Ethics is categorized into two: normative ethics, which deals with moral values and principles that govern human behavior, and meta-ethics, which deals with the meaning of ethical statements.

There are a few different schools of thought on ethics, but the most common is called consequentialism, which focuses on how actions affect the greatest number of people. 

It is important to have ethics because, without them, it would be difficult to know what is right and wrong. Without ethics, people would not be able to make good decisions and would not be able to live in peace.


Logic is a branch of philosophy that uses valid reasoning to determine the best course of action. It is the study of how arguments are related to one another and what makes a good argument. 

Logic is also a way of thinking that uses critical thinking to distinguish true from false, correct from incorrect, and valid from invalid. It is the process of discovering valid conclusions from given premises.

Logic is also known as the science of valid inference and correct reasoning. It is the study of the formal foundations of such inferences. Logic is used in fields as diverse as mathematics, philosophy, law, and computer science.


Epistemology is the study of knowledge and how it is acquired. It is an important branch of philosophy, and it looks at the nature of knowledge and how we can know things with certainty. 

Epistemology takes into account the mind-body problem, meaning it also looks at the relationship between mind and body. It is closely related to the study of logic and the philosophy of language.

Epistemology asks questions such as: How do we know that our senses are reliable? How do we know if our beliefs are justified? How do we know if something is true?


Axiology is the study of values. The word comes from the Greek word Axios, which means “worthy” or “fitting.” It is the study of how to make choices and decisions about values, and how these choices and decisions can be made in a moral way.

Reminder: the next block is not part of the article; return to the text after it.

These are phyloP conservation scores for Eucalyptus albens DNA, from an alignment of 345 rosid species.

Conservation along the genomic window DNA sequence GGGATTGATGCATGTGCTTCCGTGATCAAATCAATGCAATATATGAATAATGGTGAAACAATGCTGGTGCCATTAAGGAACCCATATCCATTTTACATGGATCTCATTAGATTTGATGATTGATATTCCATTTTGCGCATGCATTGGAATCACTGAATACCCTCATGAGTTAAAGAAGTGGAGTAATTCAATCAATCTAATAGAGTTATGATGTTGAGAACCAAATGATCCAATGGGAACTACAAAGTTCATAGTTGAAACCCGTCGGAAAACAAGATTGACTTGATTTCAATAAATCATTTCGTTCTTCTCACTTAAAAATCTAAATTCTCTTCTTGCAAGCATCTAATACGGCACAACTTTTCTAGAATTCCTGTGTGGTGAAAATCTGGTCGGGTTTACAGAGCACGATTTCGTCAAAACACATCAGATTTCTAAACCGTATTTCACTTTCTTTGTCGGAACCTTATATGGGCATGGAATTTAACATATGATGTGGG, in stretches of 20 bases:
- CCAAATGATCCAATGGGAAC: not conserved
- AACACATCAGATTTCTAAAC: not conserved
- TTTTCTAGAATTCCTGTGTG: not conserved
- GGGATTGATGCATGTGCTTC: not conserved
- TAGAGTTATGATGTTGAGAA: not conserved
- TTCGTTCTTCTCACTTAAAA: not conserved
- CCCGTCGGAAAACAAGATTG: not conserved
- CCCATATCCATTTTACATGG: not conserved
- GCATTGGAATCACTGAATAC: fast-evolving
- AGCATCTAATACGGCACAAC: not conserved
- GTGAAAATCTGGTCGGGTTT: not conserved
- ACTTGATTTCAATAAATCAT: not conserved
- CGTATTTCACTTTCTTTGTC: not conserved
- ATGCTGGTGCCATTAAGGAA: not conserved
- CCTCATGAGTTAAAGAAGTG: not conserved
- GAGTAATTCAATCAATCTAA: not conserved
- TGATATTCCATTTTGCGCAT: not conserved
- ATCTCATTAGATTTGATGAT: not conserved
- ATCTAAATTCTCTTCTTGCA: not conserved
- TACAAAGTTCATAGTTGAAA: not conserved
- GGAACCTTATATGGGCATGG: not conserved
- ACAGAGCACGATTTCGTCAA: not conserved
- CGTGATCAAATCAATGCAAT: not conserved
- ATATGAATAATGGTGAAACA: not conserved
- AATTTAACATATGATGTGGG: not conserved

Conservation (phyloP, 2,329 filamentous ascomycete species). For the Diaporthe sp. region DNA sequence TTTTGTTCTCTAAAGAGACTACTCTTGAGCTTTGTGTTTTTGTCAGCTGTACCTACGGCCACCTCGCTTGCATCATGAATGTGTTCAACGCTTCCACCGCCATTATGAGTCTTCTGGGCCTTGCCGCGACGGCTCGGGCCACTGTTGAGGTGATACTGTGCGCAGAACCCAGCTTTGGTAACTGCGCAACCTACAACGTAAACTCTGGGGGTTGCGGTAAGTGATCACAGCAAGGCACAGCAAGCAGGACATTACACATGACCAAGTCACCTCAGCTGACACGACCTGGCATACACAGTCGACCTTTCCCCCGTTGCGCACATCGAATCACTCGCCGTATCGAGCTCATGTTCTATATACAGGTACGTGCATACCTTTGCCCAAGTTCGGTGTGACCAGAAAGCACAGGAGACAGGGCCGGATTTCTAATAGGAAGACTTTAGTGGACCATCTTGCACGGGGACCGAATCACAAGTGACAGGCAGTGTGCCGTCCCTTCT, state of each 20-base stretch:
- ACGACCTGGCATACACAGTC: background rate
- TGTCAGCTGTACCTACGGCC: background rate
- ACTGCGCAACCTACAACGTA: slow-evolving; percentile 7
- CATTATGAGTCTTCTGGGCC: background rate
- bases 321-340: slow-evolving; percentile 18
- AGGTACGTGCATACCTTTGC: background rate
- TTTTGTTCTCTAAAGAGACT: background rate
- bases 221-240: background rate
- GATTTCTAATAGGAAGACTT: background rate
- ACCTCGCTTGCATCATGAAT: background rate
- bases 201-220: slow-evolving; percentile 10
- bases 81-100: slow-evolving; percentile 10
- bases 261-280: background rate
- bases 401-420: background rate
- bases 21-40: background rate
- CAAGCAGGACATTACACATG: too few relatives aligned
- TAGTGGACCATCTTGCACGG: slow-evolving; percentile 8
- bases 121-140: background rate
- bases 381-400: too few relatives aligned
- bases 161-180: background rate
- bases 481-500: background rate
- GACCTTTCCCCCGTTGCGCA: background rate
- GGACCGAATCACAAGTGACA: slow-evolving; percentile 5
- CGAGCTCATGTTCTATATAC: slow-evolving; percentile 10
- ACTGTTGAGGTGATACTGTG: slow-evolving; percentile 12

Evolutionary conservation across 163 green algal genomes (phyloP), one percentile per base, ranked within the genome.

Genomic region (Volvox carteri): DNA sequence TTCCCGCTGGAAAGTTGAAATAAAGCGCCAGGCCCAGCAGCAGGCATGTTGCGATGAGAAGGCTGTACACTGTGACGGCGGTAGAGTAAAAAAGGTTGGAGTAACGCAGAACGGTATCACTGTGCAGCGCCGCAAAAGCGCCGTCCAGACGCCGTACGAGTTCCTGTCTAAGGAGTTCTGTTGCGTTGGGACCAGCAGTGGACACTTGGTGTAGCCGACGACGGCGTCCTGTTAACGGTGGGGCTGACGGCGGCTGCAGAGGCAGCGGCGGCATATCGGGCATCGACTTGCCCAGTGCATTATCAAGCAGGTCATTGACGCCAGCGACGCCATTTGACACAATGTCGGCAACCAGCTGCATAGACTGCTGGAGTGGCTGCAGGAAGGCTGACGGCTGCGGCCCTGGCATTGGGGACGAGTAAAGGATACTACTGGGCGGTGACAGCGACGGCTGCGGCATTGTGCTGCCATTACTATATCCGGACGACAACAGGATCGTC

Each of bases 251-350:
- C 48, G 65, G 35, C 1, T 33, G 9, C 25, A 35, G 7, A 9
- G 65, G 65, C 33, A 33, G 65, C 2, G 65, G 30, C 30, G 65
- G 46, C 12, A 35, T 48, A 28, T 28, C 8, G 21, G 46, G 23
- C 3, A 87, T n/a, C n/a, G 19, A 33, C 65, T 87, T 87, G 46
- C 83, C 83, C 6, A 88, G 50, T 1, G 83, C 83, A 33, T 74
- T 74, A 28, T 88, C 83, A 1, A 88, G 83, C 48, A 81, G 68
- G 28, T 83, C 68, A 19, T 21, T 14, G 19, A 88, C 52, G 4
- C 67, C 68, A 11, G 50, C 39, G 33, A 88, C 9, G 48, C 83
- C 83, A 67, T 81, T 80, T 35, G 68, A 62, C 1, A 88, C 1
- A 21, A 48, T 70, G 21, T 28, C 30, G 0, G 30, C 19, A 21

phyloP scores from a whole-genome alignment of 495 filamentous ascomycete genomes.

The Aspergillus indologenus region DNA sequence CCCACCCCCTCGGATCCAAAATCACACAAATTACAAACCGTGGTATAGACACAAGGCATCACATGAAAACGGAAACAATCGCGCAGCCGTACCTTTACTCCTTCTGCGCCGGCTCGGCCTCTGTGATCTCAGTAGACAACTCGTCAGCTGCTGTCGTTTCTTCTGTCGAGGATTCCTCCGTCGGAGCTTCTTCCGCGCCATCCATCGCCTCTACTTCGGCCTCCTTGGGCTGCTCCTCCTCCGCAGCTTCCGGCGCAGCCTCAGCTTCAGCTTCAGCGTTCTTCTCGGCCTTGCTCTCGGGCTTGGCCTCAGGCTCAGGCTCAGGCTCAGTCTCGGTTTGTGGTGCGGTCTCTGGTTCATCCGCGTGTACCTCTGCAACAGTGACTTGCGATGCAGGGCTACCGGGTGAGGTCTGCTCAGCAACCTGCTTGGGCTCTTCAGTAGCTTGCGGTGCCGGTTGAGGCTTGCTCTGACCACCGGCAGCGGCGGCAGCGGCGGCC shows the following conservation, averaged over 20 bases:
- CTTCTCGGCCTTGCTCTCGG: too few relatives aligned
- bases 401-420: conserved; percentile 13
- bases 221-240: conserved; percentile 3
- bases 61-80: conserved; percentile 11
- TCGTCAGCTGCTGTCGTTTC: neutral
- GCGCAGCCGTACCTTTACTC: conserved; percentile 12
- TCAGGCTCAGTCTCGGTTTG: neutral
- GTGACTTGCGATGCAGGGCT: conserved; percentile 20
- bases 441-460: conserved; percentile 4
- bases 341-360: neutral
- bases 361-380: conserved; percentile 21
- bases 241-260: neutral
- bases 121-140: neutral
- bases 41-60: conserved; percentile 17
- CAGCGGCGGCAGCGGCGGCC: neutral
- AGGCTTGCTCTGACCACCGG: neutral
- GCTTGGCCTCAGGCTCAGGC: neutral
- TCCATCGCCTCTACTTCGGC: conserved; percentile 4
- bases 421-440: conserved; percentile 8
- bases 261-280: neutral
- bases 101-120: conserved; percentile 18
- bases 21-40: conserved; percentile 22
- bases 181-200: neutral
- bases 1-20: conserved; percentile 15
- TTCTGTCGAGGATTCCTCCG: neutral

Axiology is a philosophy that studies the nature of value in human beings, objects, and situations. It’s also the discipline of moral philosophy that investigates the standards of value and the ways in which they are applied.


In summary, philosophy is the study of the nature of reality, knowledge, morality, and existence. It is the search for truth and understanding. Philosophy is concerned with understanding human nature and the world around us. Philosophy is often divided into different branches that each focus on different philosophical questions. The 5 main branches of philosophy are Metaphysics, Ethics, Logic, Epistemology, and Axiology.

Frequently Asked Questions (FAQs): what are the 5 major branches of philosophy?

Who is the father of philosophy?

The father of philosophy is Socrates. Socrates is a Greek philosopher who was born in Athens, Greece in the year 470 BC. Socrates believed that he could know the truth by questioning people and listening to their answers. He believed that “the unexamined life is not worth living.” This is a quote from Socrates.

What are the greatest philosophies in life?

There are many different philosophies in life. Some of the most well-known ones are from Socrates, Buddha, and Jesus. All three of these men have taught people about living a happy and fulfilled life. Socrates believed that virtue is the highest good, Buddha believes that enlightenment is the way to happiness, and Jesus taught people to love one another and to turn the other cheek. It’s important to understand what philosophy is really about before trying to live by one.

Why is philosophy divided into branches?

Philosophy has been divided into branches in order to help people who are studying the subject and those who are interested in it. Philosophy is such a broad subject that there is no way to fit it into one branch. It’s split into many branches so that people can focus on what they are interested in and not get lost in the massive amount of information philosophy has to offer.


Durant, W. (1961). Story of philosophy. Simon and Schuster.

Maritain, J. (2005). An introduction to philosophy. Rowman & Littlefield.

Von Hildebrand, D., & Seifert, J. (1960). What is philosophy?. Routledge.

Main Branches of Philosophy: Metaphysics, Axiology, Logic . Retrieved from https://leverageedu.com/blog/branches-of-philosophy/

The Five Branches of Philosophy | Jeanet Maduro de Polanco . Retrieved from https://jeanetmadurodepolanco.net/the-five-branches-of-philosophy/